Okay, time for some confessions. I have taken my coffee obsession to new heights or depths, depending upon how you look at it. I really like having good coffee. Especially when I travel. It's not just the caffeine kick but the thick, rich taste. Or rather, it's mostly not about the caffeine but the pure sensual pleasure. Which is why I won't drink coffee in most places. I'd rather go without than drink something that doesn't give me pleasure. When people in Guatemala offer me coffee at their homes, or at a public event, I will sometimes take a cup if it's very cold and the coffee is very hot (which isn't very often), or at someone's home I will take a sip or two to be polite but it doesn't satisfy me. When I lived here in 2011 one of hte things I brought with me was a burr coffee grinder (if you're a coffee maven then you know what a burr grinder is, and know that it is supposed to be much better in terms of extracting the full flavor of coffee and not overheating the beans -- one of the keys to good coffee is grinding the beans just before brewing, and with a burr grinder, the beans pass through the grinding mechanism just once, as opposed to the other grinders where the coffee beans stay in a small enclosed space and the blades whirl round and round). I bought a small stovetop espresso pot and also an electric cappuccino maker so that I could have good fresh coffee in the morning. Since I don't live here any longer, when I come here for two weeks or a month, I have to plan out how I will get some decent coffee while I am here. I know that I can count on getting good coffee in Antigua (except that I don't usually spend a lot of time there) and in Santa Cruz del Quiché of all places. I keep my coffee grinder and coffee pots at the home of my friends in Chinique where I stay when I am in that part of Guatemala -- but that's generally only a few days out of a longer stay. And there are some places in Xela -- except that the places that have good coffee aren't anywhere near where my friends live. But for the most part when I stay with people, there isn't really any way to get good coffee. I usually buy some coffee in Antigua or someplace and carry it around with me and try to figure out some way to make passable coffee (usually improvising a filter or using a strainer).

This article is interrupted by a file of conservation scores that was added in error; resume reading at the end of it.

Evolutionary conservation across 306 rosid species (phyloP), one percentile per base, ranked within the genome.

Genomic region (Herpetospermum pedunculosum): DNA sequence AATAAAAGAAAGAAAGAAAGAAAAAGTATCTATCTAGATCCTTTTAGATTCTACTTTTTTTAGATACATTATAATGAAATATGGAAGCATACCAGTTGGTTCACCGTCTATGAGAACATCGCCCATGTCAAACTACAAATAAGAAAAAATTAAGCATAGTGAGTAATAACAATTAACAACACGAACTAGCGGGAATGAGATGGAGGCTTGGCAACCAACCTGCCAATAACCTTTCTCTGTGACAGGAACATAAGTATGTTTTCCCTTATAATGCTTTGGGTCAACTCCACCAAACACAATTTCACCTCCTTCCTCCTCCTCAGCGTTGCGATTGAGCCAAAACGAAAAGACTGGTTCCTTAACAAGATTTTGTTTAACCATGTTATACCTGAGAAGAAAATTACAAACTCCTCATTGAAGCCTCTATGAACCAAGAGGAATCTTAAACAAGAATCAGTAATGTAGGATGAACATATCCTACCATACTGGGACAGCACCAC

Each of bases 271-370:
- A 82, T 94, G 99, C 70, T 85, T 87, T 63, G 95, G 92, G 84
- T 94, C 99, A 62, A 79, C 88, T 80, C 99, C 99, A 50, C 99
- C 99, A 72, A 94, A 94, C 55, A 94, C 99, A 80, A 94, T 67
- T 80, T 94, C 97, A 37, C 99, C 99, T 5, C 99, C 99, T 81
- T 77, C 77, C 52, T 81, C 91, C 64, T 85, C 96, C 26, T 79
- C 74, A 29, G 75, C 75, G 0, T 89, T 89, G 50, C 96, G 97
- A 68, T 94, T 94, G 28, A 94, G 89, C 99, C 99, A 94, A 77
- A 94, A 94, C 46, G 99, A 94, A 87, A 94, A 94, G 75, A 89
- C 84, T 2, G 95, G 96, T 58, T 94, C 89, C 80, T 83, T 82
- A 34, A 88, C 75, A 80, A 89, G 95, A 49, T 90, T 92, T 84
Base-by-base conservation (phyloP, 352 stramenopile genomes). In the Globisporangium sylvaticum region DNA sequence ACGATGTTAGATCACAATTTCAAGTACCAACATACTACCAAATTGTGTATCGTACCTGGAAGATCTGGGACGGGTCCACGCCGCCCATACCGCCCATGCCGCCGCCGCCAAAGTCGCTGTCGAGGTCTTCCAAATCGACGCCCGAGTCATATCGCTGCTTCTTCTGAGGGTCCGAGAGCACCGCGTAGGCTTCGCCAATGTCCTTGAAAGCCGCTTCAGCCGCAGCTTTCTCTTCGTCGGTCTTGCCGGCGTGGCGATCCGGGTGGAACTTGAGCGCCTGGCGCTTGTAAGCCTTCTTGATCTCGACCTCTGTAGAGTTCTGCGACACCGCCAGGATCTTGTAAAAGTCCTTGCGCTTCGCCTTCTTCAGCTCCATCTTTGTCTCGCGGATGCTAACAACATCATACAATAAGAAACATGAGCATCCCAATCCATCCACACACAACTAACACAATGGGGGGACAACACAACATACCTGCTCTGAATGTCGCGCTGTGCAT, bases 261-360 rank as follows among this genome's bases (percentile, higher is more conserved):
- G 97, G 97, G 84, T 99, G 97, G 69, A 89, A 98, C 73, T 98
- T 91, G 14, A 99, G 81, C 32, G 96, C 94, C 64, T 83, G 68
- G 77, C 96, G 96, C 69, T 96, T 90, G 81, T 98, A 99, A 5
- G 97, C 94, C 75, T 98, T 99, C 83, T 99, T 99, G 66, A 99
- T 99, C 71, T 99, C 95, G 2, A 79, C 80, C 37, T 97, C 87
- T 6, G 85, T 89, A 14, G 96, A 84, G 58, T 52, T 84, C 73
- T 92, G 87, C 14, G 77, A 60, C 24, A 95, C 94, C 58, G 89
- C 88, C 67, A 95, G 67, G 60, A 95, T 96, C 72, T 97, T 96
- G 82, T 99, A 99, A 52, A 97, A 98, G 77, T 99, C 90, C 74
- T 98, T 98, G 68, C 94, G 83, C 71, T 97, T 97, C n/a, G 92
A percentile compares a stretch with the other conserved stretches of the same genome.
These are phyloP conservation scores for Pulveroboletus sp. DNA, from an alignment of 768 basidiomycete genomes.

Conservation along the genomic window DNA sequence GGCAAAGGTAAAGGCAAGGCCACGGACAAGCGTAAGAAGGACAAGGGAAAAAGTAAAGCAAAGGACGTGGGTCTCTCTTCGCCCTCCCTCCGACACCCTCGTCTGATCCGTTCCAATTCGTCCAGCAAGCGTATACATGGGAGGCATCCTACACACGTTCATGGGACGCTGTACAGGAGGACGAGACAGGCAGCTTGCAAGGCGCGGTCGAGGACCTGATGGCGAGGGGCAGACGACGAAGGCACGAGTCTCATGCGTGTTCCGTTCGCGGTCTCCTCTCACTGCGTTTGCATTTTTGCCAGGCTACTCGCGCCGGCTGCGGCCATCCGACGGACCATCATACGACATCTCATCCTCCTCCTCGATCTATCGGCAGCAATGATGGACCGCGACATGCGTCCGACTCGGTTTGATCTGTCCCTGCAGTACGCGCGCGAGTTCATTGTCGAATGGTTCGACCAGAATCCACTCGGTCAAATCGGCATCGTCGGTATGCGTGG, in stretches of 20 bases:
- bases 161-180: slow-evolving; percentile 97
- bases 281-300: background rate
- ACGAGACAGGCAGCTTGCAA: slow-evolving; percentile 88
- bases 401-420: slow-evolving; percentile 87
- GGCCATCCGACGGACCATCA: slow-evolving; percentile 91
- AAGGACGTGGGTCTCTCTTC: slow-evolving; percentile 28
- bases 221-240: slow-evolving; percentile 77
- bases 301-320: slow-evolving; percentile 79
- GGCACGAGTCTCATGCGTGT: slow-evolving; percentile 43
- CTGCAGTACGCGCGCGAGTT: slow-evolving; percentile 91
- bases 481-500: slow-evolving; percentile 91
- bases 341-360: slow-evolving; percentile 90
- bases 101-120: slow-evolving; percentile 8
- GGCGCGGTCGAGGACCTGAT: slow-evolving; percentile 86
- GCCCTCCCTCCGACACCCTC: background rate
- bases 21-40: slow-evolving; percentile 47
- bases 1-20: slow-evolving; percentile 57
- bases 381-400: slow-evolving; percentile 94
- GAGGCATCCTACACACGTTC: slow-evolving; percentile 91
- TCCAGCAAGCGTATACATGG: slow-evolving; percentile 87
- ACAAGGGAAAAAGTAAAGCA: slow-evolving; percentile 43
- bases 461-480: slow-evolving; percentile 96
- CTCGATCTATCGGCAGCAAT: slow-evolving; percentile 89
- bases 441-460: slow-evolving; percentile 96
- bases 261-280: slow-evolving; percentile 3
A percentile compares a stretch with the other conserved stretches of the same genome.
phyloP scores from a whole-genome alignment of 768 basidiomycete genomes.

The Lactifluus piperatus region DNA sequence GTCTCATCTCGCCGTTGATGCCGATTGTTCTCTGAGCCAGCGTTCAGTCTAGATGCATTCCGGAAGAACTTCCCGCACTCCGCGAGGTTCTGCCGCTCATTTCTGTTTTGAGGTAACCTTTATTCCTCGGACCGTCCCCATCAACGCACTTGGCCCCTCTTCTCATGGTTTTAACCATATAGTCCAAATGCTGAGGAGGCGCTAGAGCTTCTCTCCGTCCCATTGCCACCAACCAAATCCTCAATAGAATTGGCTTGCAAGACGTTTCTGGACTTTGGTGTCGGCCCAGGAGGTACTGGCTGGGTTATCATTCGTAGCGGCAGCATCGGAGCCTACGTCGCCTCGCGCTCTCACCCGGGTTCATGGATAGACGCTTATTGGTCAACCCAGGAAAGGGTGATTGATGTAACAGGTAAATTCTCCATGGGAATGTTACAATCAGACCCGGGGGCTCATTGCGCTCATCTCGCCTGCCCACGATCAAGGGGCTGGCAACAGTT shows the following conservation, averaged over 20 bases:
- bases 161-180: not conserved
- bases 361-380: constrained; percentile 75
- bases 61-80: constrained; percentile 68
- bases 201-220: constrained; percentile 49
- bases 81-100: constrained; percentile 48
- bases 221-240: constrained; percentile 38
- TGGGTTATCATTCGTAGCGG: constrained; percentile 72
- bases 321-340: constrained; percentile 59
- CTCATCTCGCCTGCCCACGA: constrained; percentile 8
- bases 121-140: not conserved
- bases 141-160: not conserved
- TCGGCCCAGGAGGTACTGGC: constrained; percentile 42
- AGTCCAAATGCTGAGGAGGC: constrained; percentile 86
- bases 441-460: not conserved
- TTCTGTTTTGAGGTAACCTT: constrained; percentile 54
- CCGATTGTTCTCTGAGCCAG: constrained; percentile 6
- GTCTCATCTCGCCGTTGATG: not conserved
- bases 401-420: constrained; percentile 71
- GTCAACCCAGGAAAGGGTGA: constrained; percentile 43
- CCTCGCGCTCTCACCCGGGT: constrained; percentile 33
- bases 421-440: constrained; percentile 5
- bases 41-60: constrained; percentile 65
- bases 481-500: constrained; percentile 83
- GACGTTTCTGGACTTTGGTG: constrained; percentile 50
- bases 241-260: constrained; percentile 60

But this trip I have gone over the line. This trip started out with 4 days in Antigua, where I can indulge my passion at Fernando's, a small cafe on 7ma Avenida Norte, which has the best coffee I've drunk in Guatemala. Or rather the best lattes (I think part of the secret is in the milk, very rich and creamy). I was looking at their merchandise (they also sell chocolates and some artisanal cosmetics and toiletries) and noticed that they had a coffee maker called an AeroPress. It is similar to a french press -- well, not exactly. The coffee maker is a cylindrical tube with a sieve-like plastic cap at one end that you can twist off and on. You insert a small round coffee filter into the cap and twist it onto the end of the cylinder and place this all on top of a cup. You measure ground coffee into the cylinder, and then pour boiling water over and stir. There is then another cylindrical tube that is a plunger -- you insert this into the first tube and then press down gently to push all the water through the coffee and into the cup. It actually makes a very respectable cup of espresso (and you can use more water or a different kind of coffee bean to get something that tastes more like French press). Because of the paper filter, there are almost no grounds in the finished coffee.
In any case, I was looking at it, and at first was taken aback by the price (Q230). But then I checked online and Fernando's was only charging $5 more than Amazon would, so I decided that it maybe wasn't that unreasonable and I purchased it, so that I could have a reliable supply of good coffee anywhere -- as long as I could boil water and purchase decent ground coffee somewhere. Fernando, the owner, told me that when he travels he not only brings his own coffee maker but he also travels with a grinder -- since according to the experts, coffee loses some of its flavor within 15 minutes of being ground. I wasn't quite ready to be that obsessive -- and my grinder is in Chinique, where I am was not planning to go until about 3 weeks into my trip. So I stocked up on some coffee (Fernando's, in keeping with this idea, doesn't even sell ground coffee, only whole bean) and have been enjoying delicious coffee every day.